With the Growing Popularity of Livestreamed Masses, Will Parishioners Return to Church?

Tags: Currents Brooklyn, NY, Crux, Faith, Inspiration, Media, Queens, NY

By Emily Drooby 

Livestreamed Masses have been a great solace for many since churches were shuttered to stop the spread of the deadly coronavirus.

Currents News spoke with Auxiliary Bishop James Massa, who says the tool has been a great way for people to connect with their parish and their faith during the pandemic.

“We’re getting thousands of hits, they’re coming from all over the parish, but also from around the country and around the world,” he explained. “But it is important for us to be together in worship and if technology can help us to do that, then it is truly a gift from God.”

But, now the world is slowly starting to reopen – and that includes churches.

In Italy the liturgy will resume on May 18, while the Brooklyn Diocese has already launched a task force to prepare for their eventual opening.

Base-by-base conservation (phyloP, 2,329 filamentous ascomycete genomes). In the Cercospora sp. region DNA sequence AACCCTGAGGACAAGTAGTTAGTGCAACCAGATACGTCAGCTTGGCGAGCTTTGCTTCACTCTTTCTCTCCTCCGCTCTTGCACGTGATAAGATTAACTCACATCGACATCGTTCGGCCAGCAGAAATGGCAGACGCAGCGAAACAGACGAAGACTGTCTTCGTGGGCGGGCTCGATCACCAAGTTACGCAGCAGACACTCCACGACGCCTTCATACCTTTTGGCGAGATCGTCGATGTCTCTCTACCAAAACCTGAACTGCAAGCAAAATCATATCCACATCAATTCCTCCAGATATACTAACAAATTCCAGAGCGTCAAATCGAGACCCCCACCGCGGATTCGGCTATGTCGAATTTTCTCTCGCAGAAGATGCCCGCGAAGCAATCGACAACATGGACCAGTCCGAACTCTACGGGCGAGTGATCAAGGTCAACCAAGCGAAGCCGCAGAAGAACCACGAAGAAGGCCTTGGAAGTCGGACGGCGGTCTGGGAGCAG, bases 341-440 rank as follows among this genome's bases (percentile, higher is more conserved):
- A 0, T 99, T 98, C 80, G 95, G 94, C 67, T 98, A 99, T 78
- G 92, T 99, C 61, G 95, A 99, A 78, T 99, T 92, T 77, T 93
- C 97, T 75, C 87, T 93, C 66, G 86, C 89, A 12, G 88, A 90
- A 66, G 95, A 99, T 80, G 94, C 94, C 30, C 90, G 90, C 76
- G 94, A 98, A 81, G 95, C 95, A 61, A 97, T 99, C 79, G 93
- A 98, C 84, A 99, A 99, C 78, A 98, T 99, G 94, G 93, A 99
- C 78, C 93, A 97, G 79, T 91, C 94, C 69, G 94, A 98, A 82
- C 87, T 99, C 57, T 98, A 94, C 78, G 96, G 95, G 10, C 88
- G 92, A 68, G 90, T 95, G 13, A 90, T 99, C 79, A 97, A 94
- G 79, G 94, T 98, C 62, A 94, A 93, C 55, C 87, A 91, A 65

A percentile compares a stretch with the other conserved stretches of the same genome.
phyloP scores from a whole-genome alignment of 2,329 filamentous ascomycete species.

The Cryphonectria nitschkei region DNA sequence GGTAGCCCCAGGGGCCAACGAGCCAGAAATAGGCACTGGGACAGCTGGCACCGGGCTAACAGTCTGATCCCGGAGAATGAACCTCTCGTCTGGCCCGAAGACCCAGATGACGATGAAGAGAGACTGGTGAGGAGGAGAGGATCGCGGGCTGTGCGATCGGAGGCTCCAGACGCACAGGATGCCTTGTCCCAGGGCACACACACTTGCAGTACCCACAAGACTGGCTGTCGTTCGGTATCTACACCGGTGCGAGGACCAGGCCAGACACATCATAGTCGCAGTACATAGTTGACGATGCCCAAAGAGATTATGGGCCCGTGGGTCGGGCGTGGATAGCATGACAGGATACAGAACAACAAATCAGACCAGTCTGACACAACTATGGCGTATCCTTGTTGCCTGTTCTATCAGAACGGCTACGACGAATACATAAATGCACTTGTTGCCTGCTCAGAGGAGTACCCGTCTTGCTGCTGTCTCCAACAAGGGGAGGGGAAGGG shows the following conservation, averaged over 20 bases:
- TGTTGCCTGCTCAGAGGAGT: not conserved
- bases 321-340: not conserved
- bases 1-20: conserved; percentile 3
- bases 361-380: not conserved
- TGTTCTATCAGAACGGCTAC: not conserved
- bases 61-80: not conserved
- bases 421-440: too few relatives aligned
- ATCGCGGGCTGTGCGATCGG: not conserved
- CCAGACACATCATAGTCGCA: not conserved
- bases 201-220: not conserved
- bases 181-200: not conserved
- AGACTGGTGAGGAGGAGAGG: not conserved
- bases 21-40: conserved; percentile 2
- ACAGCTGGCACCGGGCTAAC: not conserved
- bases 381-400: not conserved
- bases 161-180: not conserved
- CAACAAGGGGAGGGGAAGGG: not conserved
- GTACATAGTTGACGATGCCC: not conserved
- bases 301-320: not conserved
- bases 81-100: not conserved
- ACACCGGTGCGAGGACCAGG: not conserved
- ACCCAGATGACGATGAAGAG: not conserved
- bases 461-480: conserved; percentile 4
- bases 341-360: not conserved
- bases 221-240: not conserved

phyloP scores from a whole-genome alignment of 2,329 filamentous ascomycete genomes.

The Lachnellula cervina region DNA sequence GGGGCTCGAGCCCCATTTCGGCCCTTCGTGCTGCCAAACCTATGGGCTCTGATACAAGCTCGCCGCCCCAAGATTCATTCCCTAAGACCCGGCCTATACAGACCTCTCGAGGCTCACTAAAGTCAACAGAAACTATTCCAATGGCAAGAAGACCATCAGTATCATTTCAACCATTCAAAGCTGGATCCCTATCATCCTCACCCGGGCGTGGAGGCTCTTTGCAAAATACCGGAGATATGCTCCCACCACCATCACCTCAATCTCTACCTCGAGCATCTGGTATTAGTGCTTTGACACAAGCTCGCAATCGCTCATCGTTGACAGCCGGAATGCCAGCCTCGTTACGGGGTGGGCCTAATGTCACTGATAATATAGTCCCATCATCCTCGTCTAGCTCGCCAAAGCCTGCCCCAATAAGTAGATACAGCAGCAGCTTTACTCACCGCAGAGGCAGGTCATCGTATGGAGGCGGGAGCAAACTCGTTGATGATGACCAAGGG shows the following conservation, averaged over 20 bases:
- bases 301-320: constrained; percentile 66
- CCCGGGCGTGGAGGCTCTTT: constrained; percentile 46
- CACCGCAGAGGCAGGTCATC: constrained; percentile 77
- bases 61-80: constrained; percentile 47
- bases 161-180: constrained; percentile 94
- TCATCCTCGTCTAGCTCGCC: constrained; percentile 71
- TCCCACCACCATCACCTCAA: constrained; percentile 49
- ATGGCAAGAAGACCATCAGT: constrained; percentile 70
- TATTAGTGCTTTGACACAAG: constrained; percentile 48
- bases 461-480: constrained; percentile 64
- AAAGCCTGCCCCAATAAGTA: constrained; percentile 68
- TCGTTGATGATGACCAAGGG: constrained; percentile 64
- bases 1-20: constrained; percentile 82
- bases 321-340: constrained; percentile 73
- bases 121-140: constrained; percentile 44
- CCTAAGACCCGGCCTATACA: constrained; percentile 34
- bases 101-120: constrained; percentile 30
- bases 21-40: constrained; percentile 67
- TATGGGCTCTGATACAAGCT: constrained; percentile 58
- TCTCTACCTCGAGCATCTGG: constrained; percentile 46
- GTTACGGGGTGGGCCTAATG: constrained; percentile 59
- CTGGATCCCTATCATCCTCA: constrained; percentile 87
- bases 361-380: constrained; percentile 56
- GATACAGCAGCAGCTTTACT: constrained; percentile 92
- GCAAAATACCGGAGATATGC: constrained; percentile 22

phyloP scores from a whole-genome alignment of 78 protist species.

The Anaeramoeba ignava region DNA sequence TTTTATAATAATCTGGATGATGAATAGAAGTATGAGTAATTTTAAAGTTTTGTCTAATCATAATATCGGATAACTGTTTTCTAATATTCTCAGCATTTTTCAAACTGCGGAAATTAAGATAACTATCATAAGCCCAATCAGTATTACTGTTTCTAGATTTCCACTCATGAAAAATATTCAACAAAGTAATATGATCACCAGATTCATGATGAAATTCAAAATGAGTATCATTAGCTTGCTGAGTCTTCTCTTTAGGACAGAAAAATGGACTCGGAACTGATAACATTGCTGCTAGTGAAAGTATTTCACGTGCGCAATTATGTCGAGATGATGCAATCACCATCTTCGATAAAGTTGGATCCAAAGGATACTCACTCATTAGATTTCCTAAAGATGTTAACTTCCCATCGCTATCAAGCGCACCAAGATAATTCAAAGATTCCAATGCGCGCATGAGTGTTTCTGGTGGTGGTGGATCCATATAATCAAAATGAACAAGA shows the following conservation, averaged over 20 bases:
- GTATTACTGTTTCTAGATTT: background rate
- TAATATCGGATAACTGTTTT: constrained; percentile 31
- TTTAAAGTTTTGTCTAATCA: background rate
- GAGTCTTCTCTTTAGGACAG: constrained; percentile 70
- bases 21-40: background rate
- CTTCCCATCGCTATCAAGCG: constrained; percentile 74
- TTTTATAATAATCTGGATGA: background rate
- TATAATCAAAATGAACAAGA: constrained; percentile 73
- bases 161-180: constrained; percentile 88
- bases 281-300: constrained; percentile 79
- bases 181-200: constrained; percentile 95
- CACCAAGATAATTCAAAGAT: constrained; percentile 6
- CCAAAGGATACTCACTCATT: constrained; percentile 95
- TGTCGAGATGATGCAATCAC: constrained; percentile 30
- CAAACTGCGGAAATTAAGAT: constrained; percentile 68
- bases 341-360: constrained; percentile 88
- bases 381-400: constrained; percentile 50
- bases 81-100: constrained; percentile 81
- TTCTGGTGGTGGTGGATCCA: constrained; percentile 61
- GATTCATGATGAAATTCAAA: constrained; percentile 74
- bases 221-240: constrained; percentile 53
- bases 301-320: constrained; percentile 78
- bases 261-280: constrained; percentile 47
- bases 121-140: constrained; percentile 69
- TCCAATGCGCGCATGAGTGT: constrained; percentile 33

The question still remains: When churches do reopen, will people come back to the pews – or will they still stream services from home?

Monsignor Michael Curran, a theology professor at St Joseph’s Seminary, says of course they will return to church.

“It’s been a tremendous blessing to have that available, but hopefully, we want to avoid that idea where people would say, ‘Well I can watch Mass,’ with a cup of coffee in their living room, rather than go and be present,” he said. “But I don’t see that happening. I think people are hungry to get back to normality.”

And they are. Parishioners all over the Brooklyn Diocese are desperate to get back into their churches.

While watching from home technically doesn’t fulfill the Catholic obligation, it’s been a great way for churches to connect with their parishioners.

Holy Name of Jesus parish is also live streaming, but they’ve taken it a step further.

They’ve placed the Blessed Sacrament inside in a window – a place for parishioners to feel closer to the church while remaining socially distant.

“We have gotten positive feedback and we plan to keep it there until the churches open,” said  Father Lawrence Ryan, the church’s pastor.